What exactly qualifies as “metal” can be a contentious issue. As any dedicated listener knows, the label itself accounts for a wide spread of sub-genres—ranging from softer, more atmospherically-inclined

6 years ago

What exactly qualifies as “metal” can be a contentious issue. As any dedicated listener knows, the label itself accounts for a wide spread of sub-genres—ranging from softer, more atmospherically-inclined fare such as post-black/gaze and folk metal; to the frantic, bombastic realms of speed and power metal; and onto the spasmodic worlds of math- and grindcore; and even the bleak, all-encompassing, sonic oppression of drone and funeral doom. Many of these sub-genres remain contentious, and what is considered metal, or even just heavy music can shift and change depending upon what circles you frequent. Then again, there are those bands who (for any number of reasons) simply ooze the ideal of heavy metal, no matter which way you look at them, so that their status as a nothing less than a fucking heavy metal band cannot be denied. The King is Blind are one of those bands.

The band—who bill themselves as “apocalyptic post grind” but essentially just play all the best kinds of death metal (at once)—hail from the UK and feature ex-Cradle of Filth guitarist Paul Ryan, who (as a founding member of that band) played on their classic 1994 debut The Principle of Evil Made Flesh and the original cut of Dusk… and Her Embrace. However, the Essexians bear little resemblance to that heavily influential act. Instead, they draw more directly from a pool of influences populated by all of the greatest doom and melodically-tinged death metal acts. The most readily-available comparison to be made is certainly that of the mighty Bolt Thrower, whose definitive frontman Karl Willetts (now of Memoriam) happens to crop up on “Mantra XIII (Plague: Avaritia)”, from their outstanding and delightfully-titled new album We Are the Parasite, We Are the Cancer. Beyond that, the band take their cues readily from later-period Celtic Frost and Triptykon—bringing an ominous, doom-like stomp to their sound that also brings to mind the likes of Paradise Lost at their heaviest and even early Anathema, and which gives way to full blown Crowbar-isms on “The Sky Is A Mirror (Plague: Luxuria)”.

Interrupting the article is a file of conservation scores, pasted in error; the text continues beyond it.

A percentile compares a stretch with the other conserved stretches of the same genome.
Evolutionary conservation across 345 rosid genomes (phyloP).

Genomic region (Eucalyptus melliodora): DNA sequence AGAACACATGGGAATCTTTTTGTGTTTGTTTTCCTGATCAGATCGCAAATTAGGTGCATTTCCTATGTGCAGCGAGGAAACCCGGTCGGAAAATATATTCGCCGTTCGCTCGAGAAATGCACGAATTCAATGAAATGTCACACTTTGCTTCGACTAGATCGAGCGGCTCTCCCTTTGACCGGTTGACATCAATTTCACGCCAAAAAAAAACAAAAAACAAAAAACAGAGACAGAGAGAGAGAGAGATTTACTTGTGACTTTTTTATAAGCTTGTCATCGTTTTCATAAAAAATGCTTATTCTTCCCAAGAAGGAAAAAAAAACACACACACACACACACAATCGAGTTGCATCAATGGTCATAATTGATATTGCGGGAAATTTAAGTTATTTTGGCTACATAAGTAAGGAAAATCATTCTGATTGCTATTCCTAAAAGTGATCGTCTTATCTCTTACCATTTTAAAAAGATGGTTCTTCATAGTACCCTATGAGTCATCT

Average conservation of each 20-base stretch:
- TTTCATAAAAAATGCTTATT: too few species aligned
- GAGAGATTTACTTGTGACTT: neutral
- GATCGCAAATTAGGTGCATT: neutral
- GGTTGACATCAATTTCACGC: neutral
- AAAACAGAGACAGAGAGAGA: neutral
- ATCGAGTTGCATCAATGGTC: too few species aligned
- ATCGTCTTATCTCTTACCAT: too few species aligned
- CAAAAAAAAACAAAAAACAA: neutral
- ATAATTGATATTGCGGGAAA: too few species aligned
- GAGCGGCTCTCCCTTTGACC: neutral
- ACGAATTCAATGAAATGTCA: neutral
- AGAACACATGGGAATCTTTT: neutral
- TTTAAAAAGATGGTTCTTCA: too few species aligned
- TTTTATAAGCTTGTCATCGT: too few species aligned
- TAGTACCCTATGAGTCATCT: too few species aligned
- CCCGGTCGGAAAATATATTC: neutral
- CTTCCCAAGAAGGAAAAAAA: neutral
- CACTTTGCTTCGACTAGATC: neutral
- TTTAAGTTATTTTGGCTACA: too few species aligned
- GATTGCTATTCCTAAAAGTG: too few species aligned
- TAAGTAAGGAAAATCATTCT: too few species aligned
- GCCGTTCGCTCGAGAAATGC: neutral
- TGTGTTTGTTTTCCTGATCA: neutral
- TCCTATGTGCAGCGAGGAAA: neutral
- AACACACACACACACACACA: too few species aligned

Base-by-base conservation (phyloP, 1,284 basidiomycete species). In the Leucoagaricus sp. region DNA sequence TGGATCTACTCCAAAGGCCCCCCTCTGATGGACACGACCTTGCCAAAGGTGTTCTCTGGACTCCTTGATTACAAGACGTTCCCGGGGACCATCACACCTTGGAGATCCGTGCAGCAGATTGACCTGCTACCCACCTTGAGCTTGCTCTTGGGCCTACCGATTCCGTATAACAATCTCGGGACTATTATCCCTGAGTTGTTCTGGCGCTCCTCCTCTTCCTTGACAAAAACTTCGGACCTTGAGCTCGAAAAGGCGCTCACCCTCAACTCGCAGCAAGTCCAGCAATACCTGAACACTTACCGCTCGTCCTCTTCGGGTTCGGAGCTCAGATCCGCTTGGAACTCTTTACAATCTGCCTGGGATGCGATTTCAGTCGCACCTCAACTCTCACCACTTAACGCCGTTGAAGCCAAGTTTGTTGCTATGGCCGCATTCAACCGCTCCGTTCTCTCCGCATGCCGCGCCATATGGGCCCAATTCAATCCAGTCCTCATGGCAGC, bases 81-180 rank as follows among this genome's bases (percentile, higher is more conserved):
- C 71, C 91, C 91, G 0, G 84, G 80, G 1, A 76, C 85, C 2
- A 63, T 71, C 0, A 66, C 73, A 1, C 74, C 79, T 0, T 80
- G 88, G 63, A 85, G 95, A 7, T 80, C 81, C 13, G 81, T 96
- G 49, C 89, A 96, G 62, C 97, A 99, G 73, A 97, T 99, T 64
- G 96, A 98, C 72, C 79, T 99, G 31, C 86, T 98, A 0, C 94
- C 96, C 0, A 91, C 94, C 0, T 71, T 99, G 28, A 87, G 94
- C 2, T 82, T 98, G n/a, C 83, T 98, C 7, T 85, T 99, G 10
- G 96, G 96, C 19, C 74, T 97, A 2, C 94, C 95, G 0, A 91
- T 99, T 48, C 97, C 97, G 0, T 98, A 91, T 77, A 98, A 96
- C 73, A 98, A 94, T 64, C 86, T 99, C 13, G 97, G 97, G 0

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As for the melodic death metal influence, while there’s scarcely anything particularly “melodic” about The King is Blind, numerous We Are the Parasite, We Are the Cancer nevertheless borrow liberally from more extreme end of the sub-genre. There are more than a fem moments on the record that sound like Amon Amarth stripped of all their pompous grandiosity—so that only the thundering stomp at the core of their sound remains (see: “GodFrost (Plague: Invidia)”), and there’s more than a touch of At The Gates and early-period Entombed in play without anything on the album coming even close to sounding like second-wave metalcore or the recent spate of “entombedcore” acts that those bands are usually held accountable for. In fact, The King is Blind are so good at what they do that they even manage to drop into a distinctly Six Feet Under-sounding section at the end of “Patriach”: absolutely nail it; and then run it headfirst into something that would fit comfortably amid Anaal Nathrakh’s catalogue at the outset of “Embers From A Dying Son (Plague: Gula)”.

The King is Blind also bring an unapologetic political—and explicitly progressive—message to the table on their new record. In among all the usual sublime posturing that comes with this sort of territory are embedded messages of environmental sustainability, anti-capitalism, celebrity politics and even the recent Syrian refugee crisis (Metal Hammer ran a fantastic and thoroughly insightful track-by-track breakdown of the album if you want to find out more). Sure, these messages are delivered with about as much tact as their setting might suggest, but there’s a lot to be enraged about in the world today and We Are the Parasite, We Are the Cancer’s pessimistic “Plague” suite provides the perfect outlet for these sorts of tensions, while also constituting an utterly phenomenal slab of uncompromising extreme metal in its own right.


Joshua Bulleid

Published 6 years ago